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.....Extra cost options available individually included headlamp washers (£59), black or silver paintwork (£65), metallic paint (£70), and a stereo system (£96). Just 3000 of these Supersports were produced for the UK market and surviving examples are regarded as highly desirable today yet are still generally affordable.
Across-the-board Fiesta range improvements in September 1981 included the installation of longer-lasting exhaust systems, revised interiors and, for most versions, upgraded suspension. The 1.6-litre XR2 made its debut in the December of 1981 - the fastest Fiesta so far. This model effectively replaced the Supersport, which had paved the way for a much more rapid Fiesta.
Under the XR2's bonnet was a revised version of the long-serving Kent engine, incorporating an Escort Mexico-type camshaft, a twin choke Weber 23/34 carburettor, and a 4-2-1 branch cast-iron manifold, linked to large diameter pipework.
The engine also had a higher compression ratio (9.2:1) than the Mexico unit, and ran with electronic ignition. The 84 bhp power is channelled through a four-speed, all-synchromesh XR3-type gearbox, in which top gear was a 'mildly' overdrive ratio. Standard running gear features of the XR2 included uprated suspension with Fiesta S-type springs, uprated shock absorbers and repositioned mountings, also wide sports wheels with a pepper-pot pattern. Ventilated front disc brakes were also used.
Bodykit components included a front air dam, rear spoiler and wheelarch extensions. The car's bold 'XR2' graphics, circular headlamps (in contrast to the rectangular units fitted to other Fiestas) and front indicators inset within the bumper made the car very easy to identify.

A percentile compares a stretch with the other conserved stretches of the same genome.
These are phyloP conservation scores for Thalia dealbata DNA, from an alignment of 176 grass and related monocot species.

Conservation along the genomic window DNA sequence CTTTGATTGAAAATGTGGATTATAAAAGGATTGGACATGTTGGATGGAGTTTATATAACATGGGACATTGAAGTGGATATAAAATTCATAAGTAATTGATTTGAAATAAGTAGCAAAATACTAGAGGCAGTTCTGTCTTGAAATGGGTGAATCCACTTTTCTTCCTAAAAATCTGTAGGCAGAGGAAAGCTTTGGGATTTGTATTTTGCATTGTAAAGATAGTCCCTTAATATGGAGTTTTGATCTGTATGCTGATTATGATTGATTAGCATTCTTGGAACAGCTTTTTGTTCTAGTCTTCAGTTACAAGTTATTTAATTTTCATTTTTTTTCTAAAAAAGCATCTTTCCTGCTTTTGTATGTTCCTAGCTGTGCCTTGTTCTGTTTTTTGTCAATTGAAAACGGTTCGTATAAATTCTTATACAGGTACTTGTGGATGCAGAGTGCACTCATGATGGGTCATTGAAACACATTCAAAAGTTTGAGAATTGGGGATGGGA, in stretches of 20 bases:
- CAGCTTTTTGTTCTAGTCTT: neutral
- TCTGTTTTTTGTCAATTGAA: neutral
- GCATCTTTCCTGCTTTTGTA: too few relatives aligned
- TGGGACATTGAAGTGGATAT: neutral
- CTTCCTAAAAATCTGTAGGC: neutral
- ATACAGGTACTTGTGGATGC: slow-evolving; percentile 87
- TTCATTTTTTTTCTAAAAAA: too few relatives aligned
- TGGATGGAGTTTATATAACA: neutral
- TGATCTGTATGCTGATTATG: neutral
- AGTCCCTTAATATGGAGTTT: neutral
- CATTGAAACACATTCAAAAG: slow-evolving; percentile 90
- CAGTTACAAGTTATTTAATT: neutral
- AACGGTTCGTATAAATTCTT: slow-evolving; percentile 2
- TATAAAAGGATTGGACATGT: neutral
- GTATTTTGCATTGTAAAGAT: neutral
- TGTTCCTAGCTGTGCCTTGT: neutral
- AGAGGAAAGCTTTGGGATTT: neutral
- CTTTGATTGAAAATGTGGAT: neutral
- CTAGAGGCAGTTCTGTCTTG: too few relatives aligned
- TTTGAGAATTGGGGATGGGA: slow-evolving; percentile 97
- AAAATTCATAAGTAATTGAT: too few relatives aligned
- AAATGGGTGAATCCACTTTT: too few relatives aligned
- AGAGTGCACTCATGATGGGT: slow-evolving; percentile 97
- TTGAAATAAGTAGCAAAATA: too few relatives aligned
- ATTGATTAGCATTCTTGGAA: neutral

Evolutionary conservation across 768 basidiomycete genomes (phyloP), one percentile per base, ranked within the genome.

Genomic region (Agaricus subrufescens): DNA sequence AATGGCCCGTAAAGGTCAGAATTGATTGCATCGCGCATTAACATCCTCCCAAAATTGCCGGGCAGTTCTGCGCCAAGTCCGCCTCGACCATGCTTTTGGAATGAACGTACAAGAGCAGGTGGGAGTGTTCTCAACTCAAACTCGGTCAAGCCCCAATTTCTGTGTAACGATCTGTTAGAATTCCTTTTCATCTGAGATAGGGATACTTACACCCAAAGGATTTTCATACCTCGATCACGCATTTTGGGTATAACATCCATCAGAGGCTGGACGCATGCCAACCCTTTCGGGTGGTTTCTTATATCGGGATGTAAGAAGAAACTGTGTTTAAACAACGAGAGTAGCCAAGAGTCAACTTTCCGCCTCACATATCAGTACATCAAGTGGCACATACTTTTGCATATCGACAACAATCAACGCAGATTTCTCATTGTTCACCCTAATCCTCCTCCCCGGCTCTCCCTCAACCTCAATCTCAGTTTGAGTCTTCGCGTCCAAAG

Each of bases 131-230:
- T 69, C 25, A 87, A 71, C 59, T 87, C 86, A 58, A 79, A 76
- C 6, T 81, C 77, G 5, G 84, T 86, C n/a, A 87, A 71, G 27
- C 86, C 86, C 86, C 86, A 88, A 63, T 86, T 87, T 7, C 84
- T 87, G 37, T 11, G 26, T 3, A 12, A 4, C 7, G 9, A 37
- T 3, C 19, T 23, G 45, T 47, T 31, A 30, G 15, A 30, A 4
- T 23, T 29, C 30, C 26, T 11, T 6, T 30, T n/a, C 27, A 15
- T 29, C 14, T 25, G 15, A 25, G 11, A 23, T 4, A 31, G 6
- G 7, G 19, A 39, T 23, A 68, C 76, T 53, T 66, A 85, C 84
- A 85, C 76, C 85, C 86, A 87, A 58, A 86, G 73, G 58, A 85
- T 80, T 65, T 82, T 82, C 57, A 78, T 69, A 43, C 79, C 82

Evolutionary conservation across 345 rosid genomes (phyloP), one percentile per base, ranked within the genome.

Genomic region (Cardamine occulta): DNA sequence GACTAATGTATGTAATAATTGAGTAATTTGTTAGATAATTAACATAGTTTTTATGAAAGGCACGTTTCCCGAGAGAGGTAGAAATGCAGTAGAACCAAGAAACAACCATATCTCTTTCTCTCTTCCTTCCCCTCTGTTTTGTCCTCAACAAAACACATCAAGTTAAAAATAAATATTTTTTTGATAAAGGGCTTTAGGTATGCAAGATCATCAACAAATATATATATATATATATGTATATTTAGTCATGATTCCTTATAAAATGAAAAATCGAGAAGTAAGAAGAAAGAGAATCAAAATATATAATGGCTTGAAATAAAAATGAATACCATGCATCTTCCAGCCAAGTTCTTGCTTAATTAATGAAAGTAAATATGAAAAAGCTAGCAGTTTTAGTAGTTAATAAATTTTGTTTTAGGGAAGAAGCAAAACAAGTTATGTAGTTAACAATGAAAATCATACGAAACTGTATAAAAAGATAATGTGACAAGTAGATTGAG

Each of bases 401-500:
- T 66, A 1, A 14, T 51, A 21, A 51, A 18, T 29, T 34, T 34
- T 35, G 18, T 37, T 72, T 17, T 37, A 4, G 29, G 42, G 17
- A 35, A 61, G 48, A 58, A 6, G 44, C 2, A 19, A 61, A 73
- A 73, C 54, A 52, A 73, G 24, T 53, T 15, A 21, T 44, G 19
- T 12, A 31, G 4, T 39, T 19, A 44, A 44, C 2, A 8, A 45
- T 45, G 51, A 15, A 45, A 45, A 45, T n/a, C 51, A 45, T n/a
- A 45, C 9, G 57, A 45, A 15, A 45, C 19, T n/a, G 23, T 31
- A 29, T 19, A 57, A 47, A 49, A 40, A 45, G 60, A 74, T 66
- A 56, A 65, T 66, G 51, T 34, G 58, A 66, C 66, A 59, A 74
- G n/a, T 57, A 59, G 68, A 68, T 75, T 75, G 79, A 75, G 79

Interior refinements in the XR2 started with sports seats trimmed in Shark Grey material, and continued with the inclusion, in the standard specification, of a rev counter, also a Ford P21 radio. Options included black or metallic paintwork, a sunroof and a stereo system. The XR2 proved to be a highly popular model.
A number of limited edition Fiestas were introduced during the Mkl's production, they included the Anniversary and Kingfisher (1978), Millionth and Sandpiper (1979), Firefly (1980), Bravo (1981) and finally the Quartz and Finesse (1983).
Three-door van versions were produced in addition to the hatchbacks until September 1983 saw the replacement of the Mkl with the revised, more curvy Mkll versions.
Surviving Mkls - especially the more sporty versions - are increasingly being seen at classic car events, and are respected by enthusiasts for their important place in Ford history.
Fiesta engines - especially - the lower powered 957cc and 1117cc units - are often worked hard, and in most cases haven't been properly maintained. In such cases it's not unusual to find that the pistons, rings and cylinder bores are ailing after just 50,000 miles or so. Symptoms include a reluctance to tick over smoothly, fuming fr the top of the engine, and excessive smoking from the exhaust. Blocked breather systems can also cause similar problems, so if a car you are viewing is suffering in the manner described, check the breather system first.
Don't be surprised to hear riittliny from the timing chain and valve gear; this is normal on high mileage Fiestas, and unless very severe, it's not normally a cause for concern. Listen for intermittent 'clacking' noises from the valve gear; this could be more serious, as it may indicate cracked cam followers, in which case a new camshaft and new followers will be needed. Regular oil and filter changes will help to prevent premature wear; examine the service record, if available, and/or quiz the owner on this aspect of routine servicing.